I see you sitting there, at an age where your biggest woe should be whether your little toy car would beat your friend’s in an artificial race, your tiny legs barely extending beyond the ambulance seat, and you break every piece of my heart in doing so. There’s nothing more I want to see you do than sit in a swing set, using those small legs to kick the ground with all the strength you could muster to go as high as you possibly could.

With your eyes transfixed on a childhood that has been long-stolen from you, you’ve reminded the world that the war that’s becoming synonymous with your upbringing involves people too, that those numbers they see ticking up in their news feeds are not mere figures, but people who are someone’s entire world.

In that moment when you were shell-shocked at everything you’ve lost, you also shocked the world. There has been no stronger emotion. But emotions are fleeting, and they rarely cause change. You and Aylan Kurdi will become symbols, and once they move away from you, once you stop bringing them the hits, you will only remain engrained in the memory of those who care beyond the span of a news cycle.

I’m sorry you grew up Arab. I’m sorry you grew up in a region that has only known conflict, that your childhood is that of war, like the childhoods of all of your people, where you are nothing more than a number, where your tragedy and worth are only as important as the viral picture that emanates from them.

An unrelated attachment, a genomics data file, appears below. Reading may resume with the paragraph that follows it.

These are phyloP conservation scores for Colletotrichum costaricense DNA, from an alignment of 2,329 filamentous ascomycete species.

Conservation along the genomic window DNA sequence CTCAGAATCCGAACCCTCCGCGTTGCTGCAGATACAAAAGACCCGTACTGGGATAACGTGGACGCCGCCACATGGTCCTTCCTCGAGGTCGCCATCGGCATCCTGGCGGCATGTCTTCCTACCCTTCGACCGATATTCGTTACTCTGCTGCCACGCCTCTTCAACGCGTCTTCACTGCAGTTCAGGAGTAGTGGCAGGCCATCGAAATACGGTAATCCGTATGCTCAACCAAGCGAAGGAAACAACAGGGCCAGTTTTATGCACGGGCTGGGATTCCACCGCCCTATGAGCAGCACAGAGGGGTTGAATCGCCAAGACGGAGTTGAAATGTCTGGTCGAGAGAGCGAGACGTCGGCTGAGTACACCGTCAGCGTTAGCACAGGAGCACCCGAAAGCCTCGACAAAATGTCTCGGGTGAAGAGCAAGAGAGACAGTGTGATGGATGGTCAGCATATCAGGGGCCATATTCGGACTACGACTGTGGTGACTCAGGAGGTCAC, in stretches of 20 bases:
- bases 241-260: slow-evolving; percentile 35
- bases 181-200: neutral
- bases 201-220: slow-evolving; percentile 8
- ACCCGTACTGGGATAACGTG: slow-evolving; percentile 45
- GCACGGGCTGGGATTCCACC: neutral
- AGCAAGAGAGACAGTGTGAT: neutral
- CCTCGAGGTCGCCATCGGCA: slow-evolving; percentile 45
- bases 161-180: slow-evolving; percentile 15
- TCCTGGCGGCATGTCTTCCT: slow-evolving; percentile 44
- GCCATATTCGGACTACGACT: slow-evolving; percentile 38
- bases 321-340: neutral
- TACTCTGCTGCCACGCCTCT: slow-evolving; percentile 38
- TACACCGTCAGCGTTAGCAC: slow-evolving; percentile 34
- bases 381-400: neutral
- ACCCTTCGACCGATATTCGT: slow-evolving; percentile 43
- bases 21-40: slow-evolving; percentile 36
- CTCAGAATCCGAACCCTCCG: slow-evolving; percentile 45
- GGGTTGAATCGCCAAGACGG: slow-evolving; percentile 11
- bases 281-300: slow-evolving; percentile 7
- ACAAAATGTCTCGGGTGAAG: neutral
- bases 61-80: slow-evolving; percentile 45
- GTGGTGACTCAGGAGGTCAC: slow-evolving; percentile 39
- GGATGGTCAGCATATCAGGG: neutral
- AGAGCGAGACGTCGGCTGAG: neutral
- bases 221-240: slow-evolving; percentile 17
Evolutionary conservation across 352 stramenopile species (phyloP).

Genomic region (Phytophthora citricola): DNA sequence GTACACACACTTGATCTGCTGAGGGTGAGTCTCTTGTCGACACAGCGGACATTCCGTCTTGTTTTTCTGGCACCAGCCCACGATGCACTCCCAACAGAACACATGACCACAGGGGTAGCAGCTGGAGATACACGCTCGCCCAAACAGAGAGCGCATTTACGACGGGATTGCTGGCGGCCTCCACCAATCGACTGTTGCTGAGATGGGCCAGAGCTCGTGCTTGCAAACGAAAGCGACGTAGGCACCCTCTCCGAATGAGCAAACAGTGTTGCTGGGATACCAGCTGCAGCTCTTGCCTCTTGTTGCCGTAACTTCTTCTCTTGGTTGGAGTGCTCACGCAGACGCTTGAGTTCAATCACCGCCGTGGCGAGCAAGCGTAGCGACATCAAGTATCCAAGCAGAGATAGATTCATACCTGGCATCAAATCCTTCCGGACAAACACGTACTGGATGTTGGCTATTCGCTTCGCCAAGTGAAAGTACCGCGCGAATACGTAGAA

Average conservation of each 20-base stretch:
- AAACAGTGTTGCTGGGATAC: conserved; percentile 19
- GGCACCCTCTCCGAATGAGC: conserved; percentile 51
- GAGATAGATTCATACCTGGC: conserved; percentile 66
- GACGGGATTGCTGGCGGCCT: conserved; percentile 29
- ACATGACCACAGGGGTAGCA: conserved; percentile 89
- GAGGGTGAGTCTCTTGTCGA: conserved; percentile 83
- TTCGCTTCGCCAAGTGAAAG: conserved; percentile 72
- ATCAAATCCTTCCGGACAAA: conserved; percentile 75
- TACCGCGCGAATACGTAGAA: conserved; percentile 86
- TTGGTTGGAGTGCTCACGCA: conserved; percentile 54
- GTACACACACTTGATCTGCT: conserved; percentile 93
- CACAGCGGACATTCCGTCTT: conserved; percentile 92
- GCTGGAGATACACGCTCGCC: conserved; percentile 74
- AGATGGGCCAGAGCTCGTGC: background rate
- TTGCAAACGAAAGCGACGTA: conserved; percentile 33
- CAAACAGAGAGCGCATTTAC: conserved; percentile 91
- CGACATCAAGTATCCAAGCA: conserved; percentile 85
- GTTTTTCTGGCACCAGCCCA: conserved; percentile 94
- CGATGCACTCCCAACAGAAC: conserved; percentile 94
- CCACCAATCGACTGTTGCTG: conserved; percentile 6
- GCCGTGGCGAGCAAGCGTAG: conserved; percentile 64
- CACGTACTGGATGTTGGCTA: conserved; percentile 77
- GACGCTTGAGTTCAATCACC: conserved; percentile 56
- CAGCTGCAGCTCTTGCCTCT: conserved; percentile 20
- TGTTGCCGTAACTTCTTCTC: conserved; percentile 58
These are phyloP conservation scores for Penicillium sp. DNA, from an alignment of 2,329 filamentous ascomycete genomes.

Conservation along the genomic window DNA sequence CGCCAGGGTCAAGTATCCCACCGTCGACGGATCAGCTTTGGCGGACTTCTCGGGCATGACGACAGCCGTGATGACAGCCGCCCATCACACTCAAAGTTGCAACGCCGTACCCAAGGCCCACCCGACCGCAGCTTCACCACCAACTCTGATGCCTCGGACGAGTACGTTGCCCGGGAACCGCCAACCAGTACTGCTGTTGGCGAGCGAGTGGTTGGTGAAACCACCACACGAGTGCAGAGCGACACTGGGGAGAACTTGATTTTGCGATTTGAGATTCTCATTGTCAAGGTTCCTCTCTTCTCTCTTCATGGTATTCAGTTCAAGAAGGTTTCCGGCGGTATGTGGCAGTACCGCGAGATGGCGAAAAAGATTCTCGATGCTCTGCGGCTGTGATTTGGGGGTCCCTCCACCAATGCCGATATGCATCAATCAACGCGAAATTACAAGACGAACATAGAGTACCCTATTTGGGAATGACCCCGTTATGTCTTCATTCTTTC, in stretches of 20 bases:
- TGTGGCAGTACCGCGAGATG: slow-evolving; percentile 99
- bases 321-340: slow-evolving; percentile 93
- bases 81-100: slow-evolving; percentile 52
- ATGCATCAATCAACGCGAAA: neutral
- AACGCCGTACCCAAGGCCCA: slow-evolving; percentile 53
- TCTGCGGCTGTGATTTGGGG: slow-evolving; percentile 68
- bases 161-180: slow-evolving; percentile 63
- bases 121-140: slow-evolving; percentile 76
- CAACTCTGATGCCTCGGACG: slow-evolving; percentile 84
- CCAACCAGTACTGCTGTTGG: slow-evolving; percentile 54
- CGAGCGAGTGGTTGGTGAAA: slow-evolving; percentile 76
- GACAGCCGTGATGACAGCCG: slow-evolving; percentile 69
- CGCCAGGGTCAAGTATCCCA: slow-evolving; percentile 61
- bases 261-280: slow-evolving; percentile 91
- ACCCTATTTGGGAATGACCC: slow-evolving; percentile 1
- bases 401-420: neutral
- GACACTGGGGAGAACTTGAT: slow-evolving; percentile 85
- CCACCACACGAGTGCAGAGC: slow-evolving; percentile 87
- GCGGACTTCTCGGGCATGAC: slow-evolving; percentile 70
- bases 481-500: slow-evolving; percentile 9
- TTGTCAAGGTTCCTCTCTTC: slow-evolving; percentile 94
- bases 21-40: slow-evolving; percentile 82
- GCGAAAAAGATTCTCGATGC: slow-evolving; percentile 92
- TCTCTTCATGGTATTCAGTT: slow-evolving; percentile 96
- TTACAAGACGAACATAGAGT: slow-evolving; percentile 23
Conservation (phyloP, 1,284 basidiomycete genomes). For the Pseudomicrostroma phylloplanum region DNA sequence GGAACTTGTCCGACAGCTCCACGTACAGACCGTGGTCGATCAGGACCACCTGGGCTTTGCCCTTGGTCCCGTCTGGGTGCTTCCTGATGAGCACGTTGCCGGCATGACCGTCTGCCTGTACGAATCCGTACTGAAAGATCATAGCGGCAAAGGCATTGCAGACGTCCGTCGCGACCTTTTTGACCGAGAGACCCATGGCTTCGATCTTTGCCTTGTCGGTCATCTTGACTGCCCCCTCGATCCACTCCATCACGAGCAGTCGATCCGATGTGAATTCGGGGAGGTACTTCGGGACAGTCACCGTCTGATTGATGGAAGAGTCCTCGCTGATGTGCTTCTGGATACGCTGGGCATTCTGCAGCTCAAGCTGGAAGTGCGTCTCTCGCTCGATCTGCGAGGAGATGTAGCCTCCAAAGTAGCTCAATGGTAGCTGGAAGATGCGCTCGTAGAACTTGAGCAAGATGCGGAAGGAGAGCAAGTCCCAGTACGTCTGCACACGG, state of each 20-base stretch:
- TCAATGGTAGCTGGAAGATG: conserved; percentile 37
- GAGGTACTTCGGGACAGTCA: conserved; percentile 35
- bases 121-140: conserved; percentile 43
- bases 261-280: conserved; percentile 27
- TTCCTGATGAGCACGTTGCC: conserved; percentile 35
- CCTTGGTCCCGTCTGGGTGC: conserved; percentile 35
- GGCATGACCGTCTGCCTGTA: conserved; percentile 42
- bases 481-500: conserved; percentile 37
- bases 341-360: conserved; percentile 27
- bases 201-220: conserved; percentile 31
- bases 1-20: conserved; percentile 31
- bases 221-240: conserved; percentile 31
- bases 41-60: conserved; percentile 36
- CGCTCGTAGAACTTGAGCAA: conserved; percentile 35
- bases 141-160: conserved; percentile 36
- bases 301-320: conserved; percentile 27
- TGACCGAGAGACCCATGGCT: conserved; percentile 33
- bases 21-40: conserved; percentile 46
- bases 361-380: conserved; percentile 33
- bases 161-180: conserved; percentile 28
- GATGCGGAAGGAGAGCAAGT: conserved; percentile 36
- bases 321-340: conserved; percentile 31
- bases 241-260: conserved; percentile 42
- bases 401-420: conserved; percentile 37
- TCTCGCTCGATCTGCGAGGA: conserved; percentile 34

I’m sorry you grew up knowing nothing more than fragility of a status quo, where one moment everything you know is the completeness of your family, and the next everything that you know is buried in rubble, and you’re in the back of an ambulance with the only common denominator is you being alive.

I’m sorry that many only see you as a potential threat, unaware that the horrors you’re going through will leave a scar lasting beyond the attention they bestow upon you, as they go back to the confines of their safe bubble, pointing fingers at your kind, while their children are safe and sound, and will hopefully always be as such, never knowing the meaning of what it is to be in your shoes that are buried under the rubble of everything that you once knew was home.

I’m sorry you have nowhere to go. I’m sorry the places where you’d be safe are places whose people don’t want you, afraid of you talking to their children, going to their schools, breathing their air, drinking their water. I’m sorry that you’re damned if you stay, and damned if you leave. I’m sorry you live in a world where justice is as fictive as books about magic, witches and wizards.

I’m sorry that to them you’re nothing more than a meaningless pawn in their chess game.

Omran - Aylan

Because there are no words in any language that can portray the heartbreak that you’ve witnessed, as a picture of you in sheer shock makes headlines, only to get people like me shaken for a minute or two before they go about their normal daily life, and you go back to yours where you might have a second or third of fourth or thirteenth photo-op but no one to see your shell-shocked face.